Polar Bears Face Starvation And Cub Loss Due To Sea Ice Loss

Via IFLScience:  ‘The future is not looking bright for polar bears living in Canada’s Arctic islands. If the current climate trend continues to the end of the century, sea ice decline will mean that many areas are no longer able to support polar bears, a depressing new study has found. With an absence of ice for several months a year, polar bears may face losing their cubs and starvation, leaving a rather bleak outlook for this population.’

 

Ancient Computer Even More Ancient Than We Thought

Via IFLScience:  ‘The astonishing Antikythera mechanism is even older than previously suspected, new research suggests. Instead of being “1500 years ahead of its time,” it may have been closer to 1800.

The mechanism was found in 1901 in the wreck of a ship that sank in the Aegean Sea around 60 BC. Though its origins are unknown, it could be used to calculate astronomical motion, making it a sort of forerunner to computers.

The sheer sophistication of the device makes it mysterious, being more advanced than any known instrument of its day – or for centuries thereafter. Even with parts missing after spending such a long time in the briny deep, it was examined to have at least 30 gears. This is perhaps why for many, it represents the pinnacle of technology of the ancient world and what was lost during the Dark Ages.

If devices such as this had survived, Kepler might have found the task of explaining the orbits of the planets far easier to achieve. Although the makers likely would not have understood why the moon slowed down and sped up in its orbit, they were sufficiently aware of the phenomenon. In fact, the mechanism mimics it precisely.

One of the mechanism’s functions was to predict eclipses, and a study of these dials indicates it was operating on a calender starting from 205 BC.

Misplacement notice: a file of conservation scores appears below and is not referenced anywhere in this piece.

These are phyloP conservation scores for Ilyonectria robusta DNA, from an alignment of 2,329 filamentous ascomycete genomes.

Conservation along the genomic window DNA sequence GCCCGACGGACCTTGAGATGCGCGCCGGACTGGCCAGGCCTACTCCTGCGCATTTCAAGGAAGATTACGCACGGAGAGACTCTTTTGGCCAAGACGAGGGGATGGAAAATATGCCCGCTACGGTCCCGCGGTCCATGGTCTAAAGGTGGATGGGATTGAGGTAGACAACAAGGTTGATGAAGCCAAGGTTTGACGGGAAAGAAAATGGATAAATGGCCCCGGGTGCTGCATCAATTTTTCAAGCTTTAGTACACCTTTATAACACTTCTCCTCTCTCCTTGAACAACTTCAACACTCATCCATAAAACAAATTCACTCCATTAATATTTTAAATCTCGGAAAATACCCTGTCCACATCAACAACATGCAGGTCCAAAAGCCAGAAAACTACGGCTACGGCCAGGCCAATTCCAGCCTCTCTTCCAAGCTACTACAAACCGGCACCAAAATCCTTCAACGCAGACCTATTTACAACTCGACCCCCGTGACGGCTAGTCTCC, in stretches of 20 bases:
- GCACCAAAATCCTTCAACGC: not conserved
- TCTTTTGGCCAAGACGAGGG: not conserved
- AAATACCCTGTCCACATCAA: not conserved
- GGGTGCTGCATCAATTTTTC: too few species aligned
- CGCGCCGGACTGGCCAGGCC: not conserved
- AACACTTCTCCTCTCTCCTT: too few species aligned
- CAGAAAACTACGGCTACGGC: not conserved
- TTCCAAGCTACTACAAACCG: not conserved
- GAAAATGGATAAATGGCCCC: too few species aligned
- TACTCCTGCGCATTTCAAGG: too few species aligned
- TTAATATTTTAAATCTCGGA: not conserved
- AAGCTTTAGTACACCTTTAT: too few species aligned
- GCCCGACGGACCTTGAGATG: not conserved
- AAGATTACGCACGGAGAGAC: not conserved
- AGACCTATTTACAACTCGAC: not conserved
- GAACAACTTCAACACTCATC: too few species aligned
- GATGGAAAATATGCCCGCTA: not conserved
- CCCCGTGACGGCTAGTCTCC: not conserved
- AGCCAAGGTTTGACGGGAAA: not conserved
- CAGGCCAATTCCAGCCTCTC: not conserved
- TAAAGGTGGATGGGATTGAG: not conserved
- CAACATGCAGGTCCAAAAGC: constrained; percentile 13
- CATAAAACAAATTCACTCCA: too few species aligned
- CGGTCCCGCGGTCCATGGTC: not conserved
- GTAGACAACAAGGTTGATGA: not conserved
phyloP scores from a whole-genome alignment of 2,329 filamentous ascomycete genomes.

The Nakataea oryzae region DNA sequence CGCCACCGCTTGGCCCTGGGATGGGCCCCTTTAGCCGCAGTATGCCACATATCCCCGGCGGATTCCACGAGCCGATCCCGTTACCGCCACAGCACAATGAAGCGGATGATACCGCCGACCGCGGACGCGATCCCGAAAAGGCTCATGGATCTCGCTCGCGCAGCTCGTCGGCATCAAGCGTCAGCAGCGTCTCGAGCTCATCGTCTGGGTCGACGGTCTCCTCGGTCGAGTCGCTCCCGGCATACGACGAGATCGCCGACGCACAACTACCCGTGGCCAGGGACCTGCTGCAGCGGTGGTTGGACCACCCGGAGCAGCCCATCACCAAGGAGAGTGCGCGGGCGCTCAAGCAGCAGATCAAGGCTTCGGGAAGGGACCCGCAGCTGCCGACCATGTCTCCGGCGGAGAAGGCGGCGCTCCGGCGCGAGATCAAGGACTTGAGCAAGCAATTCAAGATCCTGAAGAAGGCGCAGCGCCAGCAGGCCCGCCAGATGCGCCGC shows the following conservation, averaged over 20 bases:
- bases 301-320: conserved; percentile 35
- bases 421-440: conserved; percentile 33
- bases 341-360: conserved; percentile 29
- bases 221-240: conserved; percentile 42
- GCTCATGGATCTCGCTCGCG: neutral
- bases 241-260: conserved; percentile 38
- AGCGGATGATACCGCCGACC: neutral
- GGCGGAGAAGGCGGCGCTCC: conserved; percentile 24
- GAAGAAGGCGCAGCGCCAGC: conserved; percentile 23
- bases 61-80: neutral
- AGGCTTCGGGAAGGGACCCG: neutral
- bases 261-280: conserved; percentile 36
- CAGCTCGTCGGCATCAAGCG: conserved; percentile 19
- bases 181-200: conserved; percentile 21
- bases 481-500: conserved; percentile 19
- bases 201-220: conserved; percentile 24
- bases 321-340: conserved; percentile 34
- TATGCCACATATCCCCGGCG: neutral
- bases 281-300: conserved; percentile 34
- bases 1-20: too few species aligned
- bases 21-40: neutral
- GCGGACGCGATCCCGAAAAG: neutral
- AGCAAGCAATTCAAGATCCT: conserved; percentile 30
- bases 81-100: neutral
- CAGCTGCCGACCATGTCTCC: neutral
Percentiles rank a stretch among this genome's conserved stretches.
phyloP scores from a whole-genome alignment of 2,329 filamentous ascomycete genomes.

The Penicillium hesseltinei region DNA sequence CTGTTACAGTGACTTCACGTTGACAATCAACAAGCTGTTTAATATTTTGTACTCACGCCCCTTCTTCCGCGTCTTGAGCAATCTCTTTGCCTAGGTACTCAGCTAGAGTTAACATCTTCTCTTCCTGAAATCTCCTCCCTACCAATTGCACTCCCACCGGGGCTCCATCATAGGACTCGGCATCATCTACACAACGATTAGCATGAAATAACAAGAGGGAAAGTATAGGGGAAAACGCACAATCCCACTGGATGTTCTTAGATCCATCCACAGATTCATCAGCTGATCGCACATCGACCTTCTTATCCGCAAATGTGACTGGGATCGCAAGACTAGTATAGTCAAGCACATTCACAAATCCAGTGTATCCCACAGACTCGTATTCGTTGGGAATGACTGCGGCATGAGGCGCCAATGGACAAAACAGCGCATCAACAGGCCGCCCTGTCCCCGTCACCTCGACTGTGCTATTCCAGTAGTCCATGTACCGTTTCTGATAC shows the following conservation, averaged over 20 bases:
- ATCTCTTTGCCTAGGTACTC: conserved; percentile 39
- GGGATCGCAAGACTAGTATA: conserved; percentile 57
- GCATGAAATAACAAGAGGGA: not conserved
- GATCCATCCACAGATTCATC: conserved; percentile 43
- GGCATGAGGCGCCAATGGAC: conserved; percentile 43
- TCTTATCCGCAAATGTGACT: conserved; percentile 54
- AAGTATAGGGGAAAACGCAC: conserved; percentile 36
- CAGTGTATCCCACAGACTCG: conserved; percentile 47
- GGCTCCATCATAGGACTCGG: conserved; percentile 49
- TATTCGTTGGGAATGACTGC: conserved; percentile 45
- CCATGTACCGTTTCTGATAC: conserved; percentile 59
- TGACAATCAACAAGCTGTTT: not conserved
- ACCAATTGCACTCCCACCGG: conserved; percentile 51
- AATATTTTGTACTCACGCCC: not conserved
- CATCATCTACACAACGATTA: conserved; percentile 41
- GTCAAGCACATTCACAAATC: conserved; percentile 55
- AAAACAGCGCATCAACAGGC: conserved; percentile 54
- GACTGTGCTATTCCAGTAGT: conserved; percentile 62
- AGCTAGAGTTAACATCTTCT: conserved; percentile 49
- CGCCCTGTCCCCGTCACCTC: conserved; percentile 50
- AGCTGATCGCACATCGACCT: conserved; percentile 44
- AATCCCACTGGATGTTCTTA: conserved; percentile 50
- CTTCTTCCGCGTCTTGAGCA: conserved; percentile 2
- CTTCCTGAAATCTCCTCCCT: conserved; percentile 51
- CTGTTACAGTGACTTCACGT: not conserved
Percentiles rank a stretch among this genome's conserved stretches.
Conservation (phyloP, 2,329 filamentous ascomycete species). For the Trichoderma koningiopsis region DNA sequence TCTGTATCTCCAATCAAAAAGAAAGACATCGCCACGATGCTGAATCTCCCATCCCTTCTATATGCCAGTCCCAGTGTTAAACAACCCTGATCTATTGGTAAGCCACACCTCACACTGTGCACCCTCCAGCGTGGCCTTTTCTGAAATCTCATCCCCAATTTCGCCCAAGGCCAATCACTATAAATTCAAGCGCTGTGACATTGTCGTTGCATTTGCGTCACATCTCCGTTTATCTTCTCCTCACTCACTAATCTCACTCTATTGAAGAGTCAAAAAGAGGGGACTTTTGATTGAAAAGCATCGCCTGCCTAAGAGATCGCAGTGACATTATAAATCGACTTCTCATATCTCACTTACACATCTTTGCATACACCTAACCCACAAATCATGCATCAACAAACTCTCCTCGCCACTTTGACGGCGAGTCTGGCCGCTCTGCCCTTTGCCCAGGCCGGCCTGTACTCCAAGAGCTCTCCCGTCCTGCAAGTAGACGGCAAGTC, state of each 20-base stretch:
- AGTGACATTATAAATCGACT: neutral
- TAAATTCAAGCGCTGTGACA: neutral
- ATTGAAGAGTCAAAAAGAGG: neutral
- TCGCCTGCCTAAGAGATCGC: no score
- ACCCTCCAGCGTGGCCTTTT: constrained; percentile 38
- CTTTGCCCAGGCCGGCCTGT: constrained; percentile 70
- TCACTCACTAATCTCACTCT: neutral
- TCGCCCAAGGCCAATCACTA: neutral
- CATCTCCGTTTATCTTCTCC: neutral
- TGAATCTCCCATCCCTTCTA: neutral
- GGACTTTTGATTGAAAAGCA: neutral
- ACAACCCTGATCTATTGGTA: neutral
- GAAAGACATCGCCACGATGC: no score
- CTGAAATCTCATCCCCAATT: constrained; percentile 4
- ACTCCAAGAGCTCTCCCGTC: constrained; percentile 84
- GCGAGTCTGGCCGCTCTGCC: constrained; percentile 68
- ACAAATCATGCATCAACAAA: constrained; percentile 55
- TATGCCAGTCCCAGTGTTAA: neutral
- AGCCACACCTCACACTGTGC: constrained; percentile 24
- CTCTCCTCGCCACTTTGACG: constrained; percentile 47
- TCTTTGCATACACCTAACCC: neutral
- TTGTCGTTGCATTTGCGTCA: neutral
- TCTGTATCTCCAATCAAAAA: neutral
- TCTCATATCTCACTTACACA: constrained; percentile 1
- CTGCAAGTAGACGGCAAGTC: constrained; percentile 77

Estimates of the mechanism’s date of manufacture have gradually been pushed back, starting with the year in which it sank. The device was housed in a box, which has engravings dated to 80 to 90BC, but the lettering appears consistent with a date of 100 to 150BC.

However, in The Archive of History of Exact Sciences, Dr. Christian Carman of Argentina’s National University of Quilmes and Dr. James Evans of the University of Puget Sound believe they have identified the solar eclipse that occurs in the 13th month of the mechanism’s calender. If so, this would make its start date, when the dials are set to zero, May 205BC.’

 

‘Off switch’ for pain discovered

Via ScienceDailyActivating the adenosine A3 receptor subtype is key to powerful pain relief:

 ‘In research published in the medical journal Brain, Saint Louis University researcher Daniela Salvemini, Ph.D. and colleagues within SLU, the National Institutes of Health (NIH) and other academic institutions have discovered a way to block a pain pathway in animal models of chronic neuropathic pain including pain caused by chemotherapeutic agents and bone cancer pain suggesting a promising new approach to pain relief.

The scientific efforts led by Salvemini, who is professor of pharmacological and physiological sciences at SLU, demonstrated that turning on a receptor in the brain and spinal cord counteracts chronic nerve pain in male and female rodents. Activating the A3 receptor — either by its native chemical stimulator, the small molecule adenosine, or by powerful synthetic small molecule drugs invented at the NIH — prevents or reverses pain that develops slowly from nerve damage without causing analgesic tolerance or intrinsic reward (unlike opioids).’